Recently, I used a Baofeng as a receiver, and a modified amplified desktop computer speaker system purchased at a thrift store for only $2.50. When a ‘call’ alert is transmitted by the Midland GXT950 to the Baofeng, the amplified audio is loud enough to awaken anyone sleeping in the room, or an adjacent room in another part of the house. It is that loud. A sleeping radio attendant assigned to a graveyard shift would certainly wake up. Another advantage of an amplified speaker system is that weak signals are easier to hear, and the attendant might hear a weak signal whilst they are not in front of the receiver as they might be making another pot of coffee, or otherwise be away from the radio and distracted. This would be a secondary means of contact for a base station, to be used only when someone unsuccessfully attempts to make contact via the primary channel.
The audio quality of this system also greatly improves the tone and volume level of the audio over that of the tiny handi-talkie transceiver speaker. Those who are losing part of their hearing due to old age might appreciate the difference. A similar amplified computer stereo speaker system can be purchased new on eBay for as little as $21. Replace the 3.5mm plug with a 2.5mm plug that fits into the Baofeng UV5R speaker outlet. The 2.5mm plug will work in other handhelds as well. The amplifier is designed to operate directly from 12vdc.
For the sake of longevity of the transceiver used, I suggest that this amplified system be reserved for emergency radio alert signals, instead of routinely used. Use at your own risk. I have not yet conducted long-term testing to determine how long the Baofeng would remain operational in this kind of improvised setup. That said, it has utility, and is definitely a part of my radio shack. I have yet to explore its other potential uses such as a long-range wireless P.A. that can be used to assist at a lightly manned checkpoint, or to deliver commands to would-be trespassers at a comfortable safe distance. I now have two of these. And if I can dig up another $2.50 for another thrift store find, then I’ll have three of them.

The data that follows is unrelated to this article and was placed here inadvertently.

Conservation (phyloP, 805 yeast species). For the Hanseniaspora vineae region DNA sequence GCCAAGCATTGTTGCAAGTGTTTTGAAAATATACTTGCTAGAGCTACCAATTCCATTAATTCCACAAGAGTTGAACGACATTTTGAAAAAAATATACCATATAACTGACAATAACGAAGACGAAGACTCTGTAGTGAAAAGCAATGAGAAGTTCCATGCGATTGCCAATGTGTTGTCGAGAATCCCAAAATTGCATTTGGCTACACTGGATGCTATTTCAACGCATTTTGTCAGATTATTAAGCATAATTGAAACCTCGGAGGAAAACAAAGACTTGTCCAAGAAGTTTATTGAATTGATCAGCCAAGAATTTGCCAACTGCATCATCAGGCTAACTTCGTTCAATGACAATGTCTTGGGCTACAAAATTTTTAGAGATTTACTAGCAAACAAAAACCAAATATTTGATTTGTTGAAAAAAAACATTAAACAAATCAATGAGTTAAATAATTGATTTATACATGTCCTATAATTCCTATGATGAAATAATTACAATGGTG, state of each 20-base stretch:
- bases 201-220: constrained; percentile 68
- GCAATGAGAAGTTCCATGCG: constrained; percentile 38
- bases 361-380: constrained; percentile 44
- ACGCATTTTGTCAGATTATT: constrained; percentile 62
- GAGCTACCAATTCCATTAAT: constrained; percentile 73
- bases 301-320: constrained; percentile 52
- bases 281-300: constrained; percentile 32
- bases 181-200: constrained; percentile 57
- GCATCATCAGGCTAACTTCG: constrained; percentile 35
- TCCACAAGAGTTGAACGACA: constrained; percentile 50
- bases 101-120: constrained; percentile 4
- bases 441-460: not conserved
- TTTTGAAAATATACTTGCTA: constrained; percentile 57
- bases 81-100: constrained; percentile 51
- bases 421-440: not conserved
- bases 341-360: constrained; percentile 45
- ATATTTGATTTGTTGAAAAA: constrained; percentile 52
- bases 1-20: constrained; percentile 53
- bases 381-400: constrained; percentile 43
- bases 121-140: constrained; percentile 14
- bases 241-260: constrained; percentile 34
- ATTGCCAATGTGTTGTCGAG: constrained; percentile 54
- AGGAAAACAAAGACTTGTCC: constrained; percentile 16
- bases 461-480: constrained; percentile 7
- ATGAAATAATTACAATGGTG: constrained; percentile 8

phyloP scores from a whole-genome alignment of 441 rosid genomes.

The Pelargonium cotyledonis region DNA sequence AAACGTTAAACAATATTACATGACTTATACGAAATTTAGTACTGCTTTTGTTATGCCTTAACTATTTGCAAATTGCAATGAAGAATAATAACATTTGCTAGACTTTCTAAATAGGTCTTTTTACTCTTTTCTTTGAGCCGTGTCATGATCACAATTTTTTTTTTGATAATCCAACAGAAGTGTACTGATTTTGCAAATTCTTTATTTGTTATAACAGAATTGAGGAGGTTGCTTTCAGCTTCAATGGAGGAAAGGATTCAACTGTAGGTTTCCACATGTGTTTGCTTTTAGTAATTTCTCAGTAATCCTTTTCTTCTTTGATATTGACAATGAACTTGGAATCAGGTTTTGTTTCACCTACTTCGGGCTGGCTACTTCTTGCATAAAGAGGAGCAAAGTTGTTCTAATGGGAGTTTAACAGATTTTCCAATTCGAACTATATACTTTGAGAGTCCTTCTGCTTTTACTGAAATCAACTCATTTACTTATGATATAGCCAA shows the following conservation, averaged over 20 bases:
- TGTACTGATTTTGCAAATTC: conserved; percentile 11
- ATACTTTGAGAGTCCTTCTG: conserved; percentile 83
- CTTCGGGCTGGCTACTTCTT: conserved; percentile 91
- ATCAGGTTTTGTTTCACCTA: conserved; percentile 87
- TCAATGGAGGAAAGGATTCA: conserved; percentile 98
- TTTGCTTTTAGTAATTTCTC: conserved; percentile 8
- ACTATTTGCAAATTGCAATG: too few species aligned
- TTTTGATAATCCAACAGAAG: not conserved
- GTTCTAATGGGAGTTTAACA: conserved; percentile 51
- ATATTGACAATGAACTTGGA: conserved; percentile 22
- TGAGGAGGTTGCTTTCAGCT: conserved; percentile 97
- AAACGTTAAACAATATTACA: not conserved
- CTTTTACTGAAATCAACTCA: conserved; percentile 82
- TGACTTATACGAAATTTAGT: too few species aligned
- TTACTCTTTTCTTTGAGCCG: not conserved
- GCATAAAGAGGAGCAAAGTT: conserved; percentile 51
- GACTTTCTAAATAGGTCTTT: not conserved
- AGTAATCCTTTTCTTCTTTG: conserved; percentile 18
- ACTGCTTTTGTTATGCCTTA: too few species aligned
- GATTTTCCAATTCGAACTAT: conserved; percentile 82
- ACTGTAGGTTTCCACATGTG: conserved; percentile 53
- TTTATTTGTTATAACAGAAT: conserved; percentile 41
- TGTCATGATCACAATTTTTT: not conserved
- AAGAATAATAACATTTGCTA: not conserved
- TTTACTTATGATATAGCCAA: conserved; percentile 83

Those who are closest in proximity will be far more important to us than those who are more than a few miles away. HF has limited importance when compared to local communications and a community connected by a single road, and not one separated by mountains. Guerilla-style communication are not for everyone. But those who are so motivated need to be creative. Be bold and experiment outside of the box of what are acceptable practices, and be prepared create something that works, if need be. Even if it is “stupid simple”, then try it. Innovation created the powerhouse that the U.S. once was.
Edison is often quoted as saying: “Genius is one percent inspiration, and 99 percent perspiration.” I am not sure who actually said that, but I love the humility implied by a report where Einstein was supposedly asked, “What it like to be the smartest man on Earth?”, and he replied, “I wouldn’t know, go ask Tesla.”
The fictional character, Forest Gump might be considered the wisest man on Earth if he was the one who originally said: “If it is stupid, but works, it ain’t stupid.”
Down and dirty commo could keep us on the air, and alive. So stuff your head with knowledge and experience, and load up the toolbox accordingly for what I expect will likely be the most epic period in the history of Western Civilization. But for the Good Lord’s intervention, without commo, we haven’t got a chance, alone. We will need each other’s help, and that will mean we will need reliable commo.